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Hatshepsut, the extraordinary 18th Dynasty woman who ruled Egypt from approx. 1479 to 1458 BC and famous for having the audacity to portray herself as a man

Hatshepsut was the daughter of pharaoh Thutmose I who also had a son by another queen and this son, Thutmose II, inherited the crown. Adhering to a common method of fortifying the royal lineage, which ran through the female line, Thutmose II and Hatshepsut married. They produced one daughter but Thutmose also had a boy, the royal heir, with another minor royal wife

Thutmose II did not reign for long and when he died, Thutmose III was still a young boy so Hatshepsut assumed effective control as the young pharaoh’s queen regent. At first, she acted on her stepson’s behalf but after just a few years she assumed the role of “king” of Egypt. Her stepson was relegated to second-in-command and Hatshepsut proceeded to rule for 21 extraordinary years during which she depicted herself solely as a male king, without any female traits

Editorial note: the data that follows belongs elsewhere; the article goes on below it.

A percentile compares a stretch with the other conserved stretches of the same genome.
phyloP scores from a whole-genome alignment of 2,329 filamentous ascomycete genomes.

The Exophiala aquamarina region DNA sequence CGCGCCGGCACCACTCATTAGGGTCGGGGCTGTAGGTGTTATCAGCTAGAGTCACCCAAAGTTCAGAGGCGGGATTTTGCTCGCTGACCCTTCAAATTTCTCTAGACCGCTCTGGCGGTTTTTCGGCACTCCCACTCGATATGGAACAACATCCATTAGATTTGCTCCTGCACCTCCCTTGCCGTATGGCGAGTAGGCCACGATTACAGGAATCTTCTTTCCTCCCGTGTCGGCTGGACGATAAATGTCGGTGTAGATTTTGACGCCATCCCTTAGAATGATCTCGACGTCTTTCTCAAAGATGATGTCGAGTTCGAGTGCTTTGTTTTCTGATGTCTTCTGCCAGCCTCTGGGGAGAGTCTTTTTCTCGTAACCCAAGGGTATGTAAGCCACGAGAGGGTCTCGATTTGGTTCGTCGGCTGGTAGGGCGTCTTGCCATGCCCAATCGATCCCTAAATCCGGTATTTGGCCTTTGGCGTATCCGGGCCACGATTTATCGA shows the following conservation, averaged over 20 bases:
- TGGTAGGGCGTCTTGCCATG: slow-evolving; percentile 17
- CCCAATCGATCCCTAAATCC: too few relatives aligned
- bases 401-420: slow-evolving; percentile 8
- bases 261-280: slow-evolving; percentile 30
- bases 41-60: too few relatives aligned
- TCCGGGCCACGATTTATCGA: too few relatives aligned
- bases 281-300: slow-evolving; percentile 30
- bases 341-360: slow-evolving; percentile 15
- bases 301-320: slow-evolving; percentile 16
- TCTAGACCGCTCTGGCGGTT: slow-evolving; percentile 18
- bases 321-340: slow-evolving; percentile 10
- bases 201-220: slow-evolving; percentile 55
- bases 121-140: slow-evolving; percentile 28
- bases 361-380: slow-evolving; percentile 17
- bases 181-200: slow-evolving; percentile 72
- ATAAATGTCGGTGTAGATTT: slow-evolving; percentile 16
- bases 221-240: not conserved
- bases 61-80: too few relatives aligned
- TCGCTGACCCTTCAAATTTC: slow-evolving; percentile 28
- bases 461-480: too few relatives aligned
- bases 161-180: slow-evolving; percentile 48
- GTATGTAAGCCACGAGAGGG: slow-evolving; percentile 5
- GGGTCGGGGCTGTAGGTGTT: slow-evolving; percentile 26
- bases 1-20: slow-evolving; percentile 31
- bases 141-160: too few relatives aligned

Hatshepsut’s reign was peaceful and she organised a trade expedition to the land of Punt (Somalia) where many goods were bought, most notably frankincense and myrrh trees. Hatshepsut commemorated this expedition in relief in her mortuary temple on the West Bank of the Nile, at Deir el Bahri, across from modern day Luxor. This monument is her most spectacular achievement and with its 3 tiers, its spacious terraces, its now vanished sphinx-lined causeway, papyrus pools and shade casting myrrh trees, Djeser Djeseru is among the most glorious temples ever built

After her death, her stepson Thutmose III went on to become one of the great pharaohs in Egyptian his­tory who sadly thought it necessary to wipe his stepmother out of history by erasing her name from all the monuments and public memorials

Her mummy rests in The Cairo Museum

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